The 5 F’s
A Guide to Balanced Living
Bryan K. Nichols, Ph.D.
The 5F’s is a personal guide to balanced living that I evolved for myself over the course of about 10 years. I have shared this guide with many of my clients who have found them as helpful as I have.
As with many concepts I share, they come with a story…
It all started when I was a 24 year-old psychology graduate student attempting to balance work, school and the challenge of maintaining physical fitness. I began by renewing an old habit of running a mile most nights, then progressing to two. I would spur myself along by chanting, “Physical Fitness!”
When I ran, I contemplated how physical fitness was not all there is to a well-lived life. With the notoriously bare pockets of a graduate student, I began to spontaneously chant to myself, “Physical fitness – Fiscal Fitness!!”
It was not coincidental that I realized that fiscal fitness needed to become a crucial habit…
I was a child of the social movements of the 70’s and very sensitive to the plight of people living in and around the poverty line. I was adopted as an infant into a loving and upper middle class family. But, when I saw people struggling on the streets of my hometown Washington, D.C., I thought, “there but for the grace of God go I”. I couldn’t come to terms with the serendipitous arrangement by which I had been blessed by fate while others had not. My sense of unfairness about the social arrangement, mostly class and race disparities, spread to my view of money, which I saw increasingly as a corrupting influence, truly, “the root all evil”.
But then, in the early 1980’s, scrounging for the $20 necessary to take my girl to the movies and get a couple slices of pizza, I felt compelled to confront my money issues. I remember the day I called my mother and told her excitedly, “mom, I’ve come to realize that I have contempt for money, and that I need to get better with it!” She gasped in horror and uttered something like, “where did I go wrong?”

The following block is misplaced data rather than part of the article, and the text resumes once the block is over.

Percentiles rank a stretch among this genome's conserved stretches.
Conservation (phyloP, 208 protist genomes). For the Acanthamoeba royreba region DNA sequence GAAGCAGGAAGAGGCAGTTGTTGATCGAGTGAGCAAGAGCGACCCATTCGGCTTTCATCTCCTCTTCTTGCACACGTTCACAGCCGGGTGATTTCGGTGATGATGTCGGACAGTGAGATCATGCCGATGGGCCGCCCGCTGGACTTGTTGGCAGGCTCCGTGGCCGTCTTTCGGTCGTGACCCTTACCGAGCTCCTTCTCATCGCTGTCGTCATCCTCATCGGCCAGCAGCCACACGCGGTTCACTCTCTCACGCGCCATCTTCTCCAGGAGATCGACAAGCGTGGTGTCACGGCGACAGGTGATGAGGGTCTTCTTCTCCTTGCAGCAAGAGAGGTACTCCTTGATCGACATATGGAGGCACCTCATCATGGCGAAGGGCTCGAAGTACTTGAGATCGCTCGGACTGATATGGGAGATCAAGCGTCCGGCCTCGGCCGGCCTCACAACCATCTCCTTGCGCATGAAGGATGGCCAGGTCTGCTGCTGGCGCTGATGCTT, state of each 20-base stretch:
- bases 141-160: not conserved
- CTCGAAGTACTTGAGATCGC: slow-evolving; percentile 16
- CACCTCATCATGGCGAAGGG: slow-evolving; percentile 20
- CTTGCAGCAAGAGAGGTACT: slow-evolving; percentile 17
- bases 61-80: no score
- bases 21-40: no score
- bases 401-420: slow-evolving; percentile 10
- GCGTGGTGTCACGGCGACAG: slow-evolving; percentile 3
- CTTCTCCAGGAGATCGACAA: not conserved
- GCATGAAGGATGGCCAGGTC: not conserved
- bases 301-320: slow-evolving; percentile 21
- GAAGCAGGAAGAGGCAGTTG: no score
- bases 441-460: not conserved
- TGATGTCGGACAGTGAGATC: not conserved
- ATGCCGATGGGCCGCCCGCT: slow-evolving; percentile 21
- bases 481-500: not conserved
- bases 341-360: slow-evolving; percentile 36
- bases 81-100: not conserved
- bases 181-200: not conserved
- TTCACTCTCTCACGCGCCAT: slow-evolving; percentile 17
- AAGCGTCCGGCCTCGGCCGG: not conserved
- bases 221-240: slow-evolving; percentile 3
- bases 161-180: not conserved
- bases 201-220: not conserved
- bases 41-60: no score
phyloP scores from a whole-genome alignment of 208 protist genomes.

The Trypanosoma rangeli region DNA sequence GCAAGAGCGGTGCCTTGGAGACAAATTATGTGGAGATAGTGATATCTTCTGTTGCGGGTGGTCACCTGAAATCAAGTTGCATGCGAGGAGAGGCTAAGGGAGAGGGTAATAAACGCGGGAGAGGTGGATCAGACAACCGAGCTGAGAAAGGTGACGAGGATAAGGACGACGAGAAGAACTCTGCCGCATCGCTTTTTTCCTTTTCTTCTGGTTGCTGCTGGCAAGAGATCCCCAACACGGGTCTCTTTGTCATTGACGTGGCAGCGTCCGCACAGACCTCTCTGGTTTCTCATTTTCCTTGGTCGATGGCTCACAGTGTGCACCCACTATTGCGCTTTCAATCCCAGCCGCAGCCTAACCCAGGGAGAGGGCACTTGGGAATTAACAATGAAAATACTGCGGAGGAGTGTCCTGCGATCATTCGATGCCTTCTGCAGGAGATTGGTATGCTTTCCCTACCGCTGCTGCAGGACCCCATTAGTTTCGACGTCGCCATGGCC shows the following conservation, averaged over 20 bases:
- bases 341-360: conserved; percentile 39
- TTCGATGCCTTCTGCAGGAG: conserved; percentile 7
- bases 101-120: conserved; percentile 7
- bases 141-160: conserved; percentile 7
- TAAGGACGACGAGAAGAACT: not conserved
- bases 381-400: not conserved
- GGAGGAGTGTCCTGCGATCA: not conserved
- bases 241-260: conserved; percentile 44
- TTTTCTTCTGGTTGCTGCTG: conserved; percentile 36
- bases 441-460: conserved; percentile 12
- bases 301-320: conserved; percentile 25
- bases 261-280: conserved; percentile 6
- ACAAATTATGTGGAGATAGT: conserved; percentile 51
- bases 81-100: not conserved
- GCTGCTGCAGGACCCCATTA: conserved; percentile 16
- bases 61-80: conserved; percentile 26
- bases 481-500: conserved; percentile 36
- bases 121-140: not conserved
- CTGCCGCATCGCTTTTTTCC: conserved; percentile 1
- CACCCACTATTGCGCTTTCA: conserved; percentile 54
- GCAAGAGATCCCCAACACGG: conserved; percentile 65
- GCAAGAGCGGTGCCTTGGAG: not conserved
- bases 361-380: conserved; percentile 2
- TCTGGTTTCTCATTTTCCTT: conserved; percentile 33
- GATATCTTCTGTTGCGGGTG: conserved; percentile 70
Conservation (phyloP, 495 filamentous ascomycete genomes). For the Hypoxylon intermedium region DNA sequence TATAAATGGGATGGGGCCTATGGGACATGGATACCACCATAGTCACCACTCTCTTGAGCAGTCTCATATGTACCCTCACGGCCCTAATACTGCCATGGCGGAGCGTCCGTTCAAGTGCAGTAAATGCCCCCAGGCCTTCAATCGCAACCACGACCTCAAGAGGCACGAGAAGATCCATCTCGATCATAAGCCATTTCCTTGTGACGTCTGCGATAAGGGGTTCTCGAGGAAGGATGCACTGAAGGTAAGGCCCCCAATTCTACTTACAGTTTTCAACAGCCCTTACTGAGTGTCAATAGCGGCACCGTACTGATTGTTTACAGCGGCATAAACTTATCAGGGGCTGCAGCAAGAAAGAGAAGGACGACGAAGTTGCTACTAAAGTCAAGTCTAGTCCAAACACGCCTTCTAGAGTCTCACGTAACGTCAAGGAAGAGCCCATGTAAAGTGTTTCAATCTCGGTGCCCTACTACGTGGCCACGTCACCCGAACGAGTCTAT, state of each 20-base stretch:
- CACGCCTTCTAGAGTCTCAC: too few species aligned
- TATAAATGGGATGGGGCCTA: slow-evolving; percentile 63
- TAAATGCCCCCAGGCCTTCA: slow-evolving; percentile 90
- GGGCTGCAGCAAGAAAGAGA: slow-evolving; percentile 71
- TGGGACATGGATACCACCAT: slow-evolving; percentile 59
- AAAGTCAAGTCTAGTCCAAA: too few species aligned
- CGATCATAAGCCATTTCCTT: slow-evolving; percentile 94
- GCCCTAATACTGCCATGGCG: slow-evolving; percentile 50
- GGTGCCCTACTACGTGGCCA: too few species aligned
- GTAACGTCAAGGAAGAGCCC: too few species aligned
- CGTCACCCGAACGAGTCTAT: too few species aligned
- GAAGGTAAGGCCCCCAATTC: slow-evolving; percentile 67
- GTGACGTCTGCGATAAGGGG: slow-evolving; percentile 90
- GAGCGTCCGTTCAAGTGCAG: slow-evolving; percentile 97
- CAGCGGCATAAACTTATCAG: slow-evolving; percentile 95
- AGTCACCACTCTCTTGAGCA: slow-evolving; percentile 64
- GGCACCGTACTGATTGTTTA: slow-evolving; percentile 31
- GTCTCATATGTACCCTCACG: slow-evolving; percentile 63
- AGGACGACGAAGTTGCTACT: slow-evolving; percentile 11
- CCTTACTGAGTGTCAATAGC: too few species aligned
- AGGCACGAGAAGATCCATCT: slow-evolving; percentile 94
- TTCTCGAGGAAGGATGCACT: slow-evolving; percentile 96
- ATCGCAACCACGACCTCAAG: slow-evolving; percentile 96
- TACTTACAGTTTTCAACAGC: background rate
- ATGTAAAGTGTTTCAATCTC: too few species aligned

As I ran for the next few years I would recite my “Physical Fitness – Fiscal Fitness” chant. But then, life happened and I married that girl I took to the movies and pizza parlor. Suddenly, physical and fiscal didn’t seem to be enough.
I began to think, I really have to ensure that I devote adequate time and attention to my wife. But that attention to my wife can’t diminish my love and attention for my parents, sister, and beloved aunt. I began to realize that such attention can’t be taken for granted; I can’t assume it will just occur in the normal conduct of a busy, professional life. I have to be intentional about it!
I needed to commit myself to “Family Fitness”…
To this point I had developed the 3F’s of a well-lived life. And yes, for the more than few people who have inquired, I do know that physical does not start with “F”. But in my world, in my system, it could be “Fisical” if I wanted it to be.
The 3-F’s worked well as a foundation in my early adulthood. I could, assess myself at any given moment in each of the 3 areas to determine how well I was living.
I knew that these 3F’s did not represent all that is required for the well-lived life, but I’ve never been known to be a perfectionist and these three made me feel content. Until…
I came home from work one night and my wife asked, “How was your day and what did you do?”
I told her, somewhat sheepishly, that I “slipped out to the golf course today.” She said, “you SLIPPED OUT!!?? Why did you have to slip out? It’s like you’re sneaking around or something”.
If you’ve ever been busted for something you didn’t even know you were doing wrong until the moment you got caught, then you know how I felt that evening. I was definitely sneaking around! I didn’t feel entitled to my love of golf, especially when I was able to spontaneously play on a week-day if a few appointments got cancelled. The truth is that I felt guilty about it!